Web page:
+1 on everything you said. We tell people not to oversaturate their CPUs because latencies then go out of the window then. It is then not helpful when the JDK internals automagically oversaturates the machine for you even though you didn't ask for it. And I can imagine a class like BigInteger being used in latency critical applications. It definitely ought to be an opt in, as opposed to a global opt out behind some flag that 99.9% of users dont know about and shouldn't have to know about, to do the expected thing. Principle of least surprise holds IMHO.

Considering how much memory is allocated by BigInteger, I'd be surprised if latency critical applications used it. Besides, we are talking about rather large calculations, with numbers that are thousands of bits large. But of course I agree that opt-in would be better.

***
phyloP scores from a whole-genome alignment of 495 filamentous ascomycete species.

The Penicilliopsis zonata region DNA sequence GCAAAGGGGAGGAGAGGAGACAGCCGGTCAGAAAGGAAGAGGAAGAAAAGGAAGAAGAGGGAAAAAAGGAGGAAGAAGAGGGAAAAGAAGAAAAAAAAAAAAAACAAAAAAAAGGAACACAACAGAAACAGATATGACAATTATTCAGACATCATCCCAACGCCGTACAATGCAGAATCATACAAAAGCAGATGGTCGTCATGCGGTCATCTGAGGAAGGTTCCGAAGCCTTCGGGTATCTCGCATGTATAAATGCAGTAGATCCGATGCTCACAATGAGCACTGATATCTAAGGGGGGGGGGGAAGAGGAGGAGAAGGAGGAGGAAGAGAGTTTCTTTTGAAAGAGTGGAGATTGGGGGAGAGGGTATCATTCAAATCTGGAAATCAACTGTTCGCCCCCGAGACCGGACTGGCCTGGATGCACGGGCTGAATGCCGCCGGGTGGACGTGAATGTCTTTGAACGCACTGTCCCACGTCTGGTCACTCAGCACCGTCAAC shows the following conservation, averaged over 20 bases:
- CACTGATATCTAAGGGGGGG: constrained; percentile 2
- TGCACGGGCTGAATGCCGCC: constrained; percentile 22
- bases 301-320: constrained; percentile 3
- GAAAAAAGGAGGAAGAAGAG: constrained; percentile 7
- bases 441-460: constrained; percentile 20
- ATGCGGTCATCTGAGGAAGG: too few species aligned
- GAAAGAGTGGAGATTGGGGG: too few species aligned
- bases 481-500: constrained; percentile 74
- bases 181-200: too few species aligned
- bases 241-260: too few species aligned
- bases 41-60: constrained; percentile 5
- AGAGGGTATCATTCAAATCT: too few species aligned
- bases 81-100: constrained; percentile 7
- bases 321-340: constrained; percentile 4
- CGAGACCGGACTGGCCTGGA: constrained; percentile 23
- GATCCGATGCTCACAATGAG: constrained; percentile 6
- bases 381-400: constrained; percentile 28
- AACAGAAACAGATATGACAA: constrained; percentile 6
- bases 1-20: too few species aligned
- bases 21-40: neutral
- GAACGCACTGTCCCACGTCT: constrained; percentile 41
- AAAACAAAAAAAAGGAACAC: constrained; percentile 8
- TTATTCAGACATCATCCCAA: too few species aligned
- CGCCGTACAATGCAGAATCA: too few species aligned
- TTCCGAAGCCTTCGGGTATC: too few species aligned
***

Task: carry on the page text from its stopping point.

Also, this is seemingly only a performance win if the rest of the machine is idle. It is far from obvious that the idling machine is in greater need of better performance, compared to the dangerously saturated machine. My gut feeling would be that it is the other way around. That might be another reason why it might not be a suitable default behaviour IMO.

This is why I tried to keep the behaviour similar to what we are used to - parallel streams have to be explicitly opted in and I hardly ever do it in real code. Same with parallelSort()

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@kabutz kabutz commented Nov 17, 2021

I also do not like potentially non-obvious default behavior, nor a command line flag, nor a (static) setting on BigInteger. Thus I think the original parallelMultiply() (or perhaps multiplyParallel()) would be preferable.

For the parallel supported features we added in Java 8 we made it explicit for the reasons you and others have stated.